Galvan described Serra as a hard worker, “all wood and nails.” Examination of his skeletal remains and written accounts indicate that he was 5-foot, 2-inches tall, had blue eyes and a dark complexion. But, most notably, “Serra was on fire for spreading the Gospel message.”
In studying the friar, however, it is important to remember that his was a perspective of a man of the 18th century, different from that of many people today, Galvan said.
As a teenager, Galvan continued, Serra was inspired by the example of the Spanish Franciscan St. Francis Solano (1549-1610), who came to present-day South America to preach the Gospel to its inhabitants. He also stressed that Serra was heavily influenced by the teachings of philosopher-theologian Blessed John Duns Scotus (1266-1308).
Galvan remarked, “It became Serra’s life dream to preach the Gospel in a place where it had never been brought before.”
Msgr. Francis Weber of Mission San Fernando is a priest and archivist emeritus for the Archdiocese of Los Angeles. He has written “seven or eight” books on Serra, including Life and Times of Fray Junipero Serra in 1987. He said, “Serra is one of the great heroes of California, and a great exemplar for young people. He was an outstanding person.”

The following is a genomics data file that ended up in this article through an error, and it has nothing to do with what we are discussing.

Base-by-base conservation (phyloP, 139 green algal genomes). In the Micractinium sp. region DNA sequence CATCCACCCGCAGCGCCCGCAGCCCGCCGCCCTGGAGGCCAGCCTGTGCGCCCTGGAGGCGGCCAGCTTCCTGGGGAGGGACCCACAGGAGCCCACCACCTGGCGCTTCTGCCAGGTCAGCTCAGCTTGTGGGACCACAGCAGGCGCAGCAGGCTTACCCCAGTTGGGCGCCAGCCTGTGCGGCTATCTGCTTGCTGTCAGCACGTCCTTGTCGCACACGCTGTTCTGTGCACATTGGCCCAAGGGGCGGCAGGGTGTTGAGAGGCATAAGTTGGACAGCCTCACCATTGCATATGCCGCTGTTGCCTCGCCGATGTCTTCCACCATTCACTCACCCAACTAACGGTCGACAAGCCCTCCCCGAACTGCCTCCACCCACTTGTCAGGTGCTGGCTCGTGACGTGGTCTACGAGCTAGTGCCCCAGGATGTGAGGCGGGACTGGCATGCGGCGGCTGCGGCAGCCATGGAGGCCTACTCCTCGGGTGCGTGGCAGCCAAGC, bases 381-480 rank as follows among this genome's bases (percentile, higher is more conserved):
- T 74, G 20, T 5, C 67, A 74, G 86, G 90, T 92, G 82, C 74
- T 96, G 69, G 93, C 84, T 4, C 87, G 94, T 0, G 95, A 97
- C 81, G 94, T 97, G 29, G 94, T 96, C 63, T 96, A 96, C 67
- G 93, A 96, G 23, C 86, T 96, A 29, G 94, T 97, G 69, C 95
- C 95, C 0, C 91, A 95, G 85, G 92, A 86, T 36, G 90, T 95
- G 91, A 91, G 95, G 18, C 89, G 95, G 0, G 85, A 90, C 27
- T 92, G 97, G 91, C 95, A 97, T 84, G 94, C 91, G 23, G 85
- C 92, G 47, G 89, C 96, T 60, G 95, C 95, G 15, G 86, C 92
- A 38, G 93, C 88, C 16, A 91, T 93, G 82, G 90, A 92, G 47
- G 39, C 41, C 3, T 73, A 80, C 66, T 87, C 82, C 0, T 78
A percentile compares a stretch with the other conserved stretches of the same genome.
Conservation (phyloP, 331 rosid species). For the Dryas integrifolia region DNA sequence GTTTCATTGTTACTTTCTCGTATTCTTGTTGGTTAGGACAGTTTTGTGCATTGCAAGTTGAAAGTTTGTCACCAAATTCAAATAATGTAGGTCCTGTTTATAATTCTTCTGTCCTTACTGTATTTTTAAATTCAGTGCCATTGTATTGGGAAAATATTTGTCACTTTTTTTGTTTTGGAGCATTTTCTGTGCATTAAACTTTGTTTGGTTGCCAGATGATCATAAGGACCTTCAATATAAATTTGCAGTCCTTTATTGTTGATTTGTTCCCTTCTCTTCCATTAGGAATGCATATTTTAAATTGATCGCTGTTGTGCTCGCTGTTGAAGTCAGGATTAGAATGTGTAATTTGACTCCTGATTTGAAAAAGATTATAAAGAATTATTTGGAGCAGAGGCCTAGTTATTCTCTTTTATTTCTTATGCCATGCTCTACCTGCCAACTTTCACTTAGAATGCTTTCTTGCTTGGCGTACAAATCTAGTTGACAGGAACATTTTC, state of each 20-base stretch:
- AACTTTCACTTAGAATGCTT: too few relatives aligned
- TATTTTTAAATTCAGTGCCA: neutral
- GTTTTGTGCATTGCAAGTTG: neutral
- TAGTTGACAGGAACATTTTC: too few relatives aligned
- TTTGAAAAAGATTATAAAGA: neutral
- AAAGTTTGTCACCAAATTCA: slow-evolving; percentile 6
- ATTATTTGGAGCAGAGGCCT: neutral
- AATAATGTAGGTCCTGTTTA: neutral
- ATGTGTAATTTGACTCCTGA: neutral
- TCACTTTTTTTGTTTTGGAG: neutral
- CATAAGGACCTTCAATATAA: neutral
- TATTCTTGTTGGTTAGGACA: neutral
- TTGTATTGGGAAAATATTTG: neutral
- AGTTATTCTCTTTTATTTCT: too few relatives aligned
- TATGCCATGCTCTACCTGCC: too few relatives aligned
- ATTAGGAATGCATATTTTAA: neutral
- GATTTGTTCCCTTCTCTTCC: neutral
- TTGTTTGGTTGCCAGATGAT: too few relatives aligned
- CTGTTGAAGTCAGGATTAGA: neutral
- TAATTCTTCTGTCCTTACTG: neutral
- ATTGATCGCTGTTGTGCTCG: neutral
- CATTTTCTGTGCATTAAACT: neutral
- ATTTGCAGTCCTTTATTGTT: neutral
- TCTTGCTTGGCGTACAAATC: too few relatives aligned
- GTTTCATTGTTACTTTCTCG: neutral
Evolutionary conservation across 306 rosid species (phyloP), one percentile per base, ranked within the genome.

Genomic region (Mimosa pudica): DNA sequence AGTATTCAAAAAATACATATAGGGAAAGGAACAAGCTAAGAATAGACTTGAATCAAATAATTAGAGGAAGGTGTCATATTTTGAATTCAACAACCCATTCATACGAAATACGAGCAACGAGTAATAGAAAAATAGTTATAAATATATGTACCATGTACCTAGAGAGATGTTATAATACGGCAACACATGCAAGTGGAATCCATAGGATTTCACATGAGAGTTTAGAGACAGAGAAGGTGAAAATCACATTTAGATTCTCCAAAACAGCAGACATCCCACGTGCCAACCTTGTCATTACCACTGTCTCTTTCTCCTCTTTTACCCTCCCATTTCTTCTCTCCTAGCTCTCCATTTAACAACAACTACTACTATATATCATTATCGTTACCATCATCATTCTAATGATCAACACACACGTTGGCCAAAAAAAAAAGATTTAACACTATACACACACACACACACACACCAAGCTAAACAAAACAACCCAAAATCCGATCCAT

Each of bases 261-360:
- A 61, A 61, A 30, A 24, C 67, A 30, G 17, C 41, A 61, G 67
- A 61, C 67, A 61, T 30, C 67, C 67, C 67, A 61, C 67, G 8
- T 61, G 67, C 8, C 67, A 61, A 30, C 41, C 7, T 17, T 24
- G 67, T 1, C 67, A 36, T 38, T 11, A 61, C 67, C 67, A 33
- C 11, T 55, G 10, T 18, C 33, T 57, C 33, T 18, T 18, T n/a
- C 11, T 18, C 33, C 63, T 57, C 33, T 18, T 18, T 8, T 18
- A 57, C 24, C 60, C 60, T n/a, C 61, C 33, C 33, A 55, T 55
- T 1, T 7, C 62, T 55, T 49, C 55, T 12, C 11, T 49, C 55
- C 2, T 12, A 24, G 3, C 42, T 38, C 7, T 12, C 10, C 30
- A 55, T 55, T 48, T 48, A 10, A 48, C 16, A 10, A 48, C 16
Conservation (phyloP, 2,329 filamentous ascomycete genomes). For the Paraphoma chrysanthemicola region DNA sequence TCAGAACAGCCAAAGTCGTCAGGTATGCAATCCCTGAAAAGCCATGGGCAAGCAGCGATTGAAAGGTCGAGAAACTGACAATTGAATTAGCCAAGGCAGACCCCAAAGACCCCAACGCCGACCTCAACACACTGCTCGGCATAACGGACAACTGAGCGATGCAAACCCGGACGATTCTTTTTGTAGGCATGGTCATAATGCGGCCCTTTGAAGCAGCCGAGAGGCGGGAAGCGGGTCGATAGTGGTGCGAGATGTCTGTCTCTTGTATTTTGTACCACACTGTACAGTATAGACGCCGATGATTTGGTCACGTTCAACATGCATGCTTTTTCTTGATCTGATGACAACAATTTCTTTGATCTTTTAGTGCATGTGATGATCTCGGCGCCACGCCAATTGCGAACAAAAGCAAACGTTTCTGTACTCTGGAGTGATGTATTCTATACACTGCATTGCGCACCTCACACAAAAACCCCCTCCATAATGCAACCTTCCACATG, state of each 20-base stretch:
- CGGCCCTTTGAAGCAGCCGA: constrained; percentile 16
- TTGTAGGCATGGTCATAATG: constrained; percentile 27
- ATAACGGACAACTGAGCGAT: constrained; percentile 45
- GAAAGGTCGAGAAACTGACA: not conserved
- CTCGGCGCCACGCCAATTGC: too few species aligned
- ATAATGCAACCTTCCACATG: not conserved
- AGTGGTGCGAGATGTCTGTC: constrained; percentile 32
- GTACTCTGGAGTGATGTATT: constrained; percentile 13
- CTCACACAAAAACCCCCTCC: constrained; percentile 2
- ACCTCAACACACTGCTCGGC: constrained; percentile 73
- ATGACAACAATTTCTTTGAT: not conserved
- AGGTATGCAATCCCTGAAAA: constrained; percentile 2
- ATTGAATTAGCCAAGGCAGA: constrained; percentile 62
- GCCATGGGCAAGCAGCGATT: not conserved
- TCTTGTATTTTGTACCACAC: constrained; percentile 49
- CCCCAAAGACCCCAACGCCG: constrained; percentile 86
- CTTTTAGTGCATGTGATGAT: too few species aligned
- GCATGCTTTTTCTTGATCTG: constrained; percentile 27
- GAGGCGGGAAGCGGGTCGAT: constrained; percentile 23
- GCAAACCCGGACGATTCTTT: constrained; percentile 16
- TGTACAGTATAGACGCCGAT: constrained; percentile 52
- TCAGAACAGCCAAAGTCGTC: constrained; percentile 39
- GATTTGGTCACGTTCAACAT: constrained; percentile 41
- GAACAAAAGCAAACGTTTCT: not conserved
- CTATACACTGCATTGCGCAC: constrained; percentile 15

One of Serra’s most notable qualities, said Msgr. Weber, was curiosity, which “impelled him to do all kinds of things.” He was curious about the lives of the California Indians, for example.
Monsignor is a seasoned historian, and he encourages those who want to learn about Serra to begin by reading the ample writings of Serra himself, and historical accounts written about Serra by those who knew him. Monsignor recommended the work of Franciscan priest and historian Maynard Geiger (1901-77), a defender of the California mission system, whose works include books on Serra himself and compilations of Serra’s letters.
Msgr. Weber continued, “Historians are literary detectives. They need to examine the evidence presented by people who lived in the time [of people such as Serra]. Also, we must remember not to judge a person by our standards, but by the standards of the time in which they lived.”
Serra and many of his fellow missionaries were university professors, Msgr. Weber continued, who left the comforts of home to bring the Catholic faith and “what they considered a better way of life to the aboriginal people of California.” Monsignor continued, “The Native Americans had no formal education, and the missionaries’ idea was to bring them to the missions, [introduce them to] agriculture and raise cattle and other livestock.”